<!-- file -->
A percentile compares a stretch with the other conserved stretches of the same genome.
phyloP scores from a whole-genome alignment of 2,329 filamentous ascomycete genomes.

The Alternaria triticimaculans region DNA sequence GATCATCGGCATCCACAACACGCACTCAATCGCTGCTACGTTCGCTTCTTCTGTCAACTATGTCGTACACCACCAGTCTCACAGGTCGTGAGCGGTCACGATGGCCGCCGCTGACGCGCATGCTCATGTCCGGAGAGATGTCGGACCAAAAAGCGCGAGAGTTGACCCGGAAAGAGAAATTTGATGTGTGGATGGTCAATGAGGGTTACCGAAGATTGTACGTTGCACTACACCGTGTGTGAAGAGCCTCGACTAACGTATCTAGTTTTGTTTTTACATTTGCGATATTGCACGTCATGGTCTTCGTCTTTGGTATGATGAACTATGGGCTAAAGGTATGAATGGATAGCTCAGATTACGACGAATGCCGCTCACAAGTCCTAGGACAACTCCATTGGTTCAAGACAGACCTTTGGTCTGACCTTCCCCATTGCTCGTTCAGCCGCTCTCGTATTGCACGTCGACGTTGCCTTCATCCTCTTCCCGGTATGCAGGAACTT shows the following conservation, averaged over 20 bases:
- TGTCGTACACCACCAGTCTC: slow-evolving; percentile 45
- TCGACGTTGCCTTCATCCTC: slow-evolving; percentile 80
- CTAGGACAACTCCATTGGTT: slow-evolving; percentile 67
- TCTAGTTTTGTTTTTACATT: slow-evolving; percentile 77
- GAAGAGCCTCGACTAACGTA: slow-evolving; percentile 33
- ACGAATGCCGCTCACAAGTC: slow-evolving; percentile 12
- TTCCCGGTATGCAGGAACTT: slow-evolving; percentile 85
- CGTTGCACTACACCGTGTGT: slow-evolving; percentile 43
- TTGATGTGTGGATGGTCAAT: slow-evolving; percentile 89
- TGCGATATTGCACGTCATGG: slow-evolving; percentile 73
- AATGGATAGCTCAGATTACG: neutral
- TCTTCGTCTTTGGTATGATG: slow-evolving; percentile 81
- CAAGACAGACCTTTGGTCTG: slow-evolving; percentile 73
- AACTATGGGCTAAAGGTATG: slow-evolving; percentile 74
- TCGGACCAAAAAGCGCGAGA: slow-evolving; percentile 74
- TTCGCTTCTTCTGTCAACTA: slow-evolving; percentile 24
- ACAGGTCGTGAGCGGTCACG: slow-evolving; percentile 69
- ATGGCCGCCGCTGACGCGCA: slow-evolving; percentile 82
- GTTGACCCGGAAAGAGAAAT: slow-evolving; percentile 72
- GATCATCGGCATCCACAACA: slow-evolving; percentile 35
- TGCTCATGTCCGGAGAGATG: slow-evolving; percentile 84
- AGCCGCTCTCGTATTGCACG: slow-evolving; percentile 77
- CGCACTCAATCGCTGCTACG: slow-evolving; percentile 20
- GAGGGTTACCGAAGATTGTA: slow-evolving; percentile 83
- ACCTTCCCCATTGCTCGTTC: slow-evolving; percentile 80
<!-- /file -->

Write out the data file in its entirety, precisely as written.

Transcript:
A percentile compares a stretch with the other conserved stretches of the same genome.
phyloP scores from a whole-genome alignment of 2,329 filamentous ascomycete genomes.

The Alternaria triticimaculans region DNA sequence GATCATCGGCATCCACAACACGCACTCAATCGCTGCTACGTTCGCTTCTTCTGTCAACTATGTCGTACACCACCAGTCTCACAGGTCGTGAGCGGTCACGATGGCCGCCGCTGACGCGCATGCTCATGTCCGGAGAGATGTCGGACCAAAAAGCGCGAGAGTTGACCCGGAAAGAGAAATTTGATGTGTGGATGGTCAATGAGGGTTACCGAAGATTGTACGTTGCACTACACCGTGTGTGAAGAGCCTCGACTAACGTATCTAGTTTTGTTTTTACATTTGCGATATTGCACGTCATGGTCTTCGTCTTTGGTATGATGAACTATGGGCTAAAGGTATGAATGGATAGCTCAGATTACGACGAATGCCGCTCACAAGTCCTAGGACAACTCCATTGGTTCAAGACAGACCTTTGGTCTGACCTTCCCCATTGCTCGTTCAGCCGCTCTCGTATTGCACGTCGACGTTGCCTTCATCCTCTTCCCGGTATGCAGGAACTT shows the following conservation, averaged over 20 bases:
- TGTCGTACACCACCAGTCTC: slow-evolving; percentile 45
- TCGACGTTGCCTTCATCCTC: slow-evolving; percentile 80
- CTAGGACAACTCCATTGGTT: slow-evolving; percentile 67
- TCTAGTTTTGTTTTTACATT: slow-evolving; percentile 77
- GAAGAGCCTCGACTAACGTA: slow-evolving; percentile 33
- ACGAATGCCGCTCACAAGTC: slow-evolving; percentile 12
- TTCCCGGTATGCAGGAACTT: slow-evolving; percentile 85
- CGTTGCACTACACCGTGTGT: slow-evolving; percentile 43
- TTGATGTGTGGATGGTCAAT: slow-evolving; percentile 89
- TGCGATATTGCACGTCATGG: slow-evolving; percentile 73
- AATGGATAGCTCAGATTACG: neutral
- TCTTCGTCTTTGGTATGATG: slow-evolving; percentile 81
- CAAGACAGACCTTTGGTCTG: slow-evolving; percentile 73
- AACTATGGGCTAAAGGTATG: slow-evolving; percentile 74
- TCGGACCAAAAAGCGCGAGA: slow-evolving; percentile 74
- TTCGCTTCTTCTGTCAACTA: slow-evolving; percentile 24
- ACAGGTCGTGAGCGGTCACG: slow-evolving; percentile 69
- ATGGCCGCCGCTGACGCGCA: slow-evolving; percentile 82
- GTTGACCCGGAAAGAGAAAT: slow-evolving; percentile 72
- GATCATCGGCATCCACAACA: slow-evolving; percentile 35
- TGCTCATGTCCGGAGAGATG: slow-evolving; percentile 84
- AGCCGCTCTCGTATTGCACG: slow-evolving; percentile 77
- CGCACTCAATCGCTGCTACG: slow-evolving; percentile 20
- GAGGGTTACCGAAGATTGTA: slow-evolving; percentile 83
- ACCTTCCCCATTGCTCGTTC: slow-evolving; percentile 80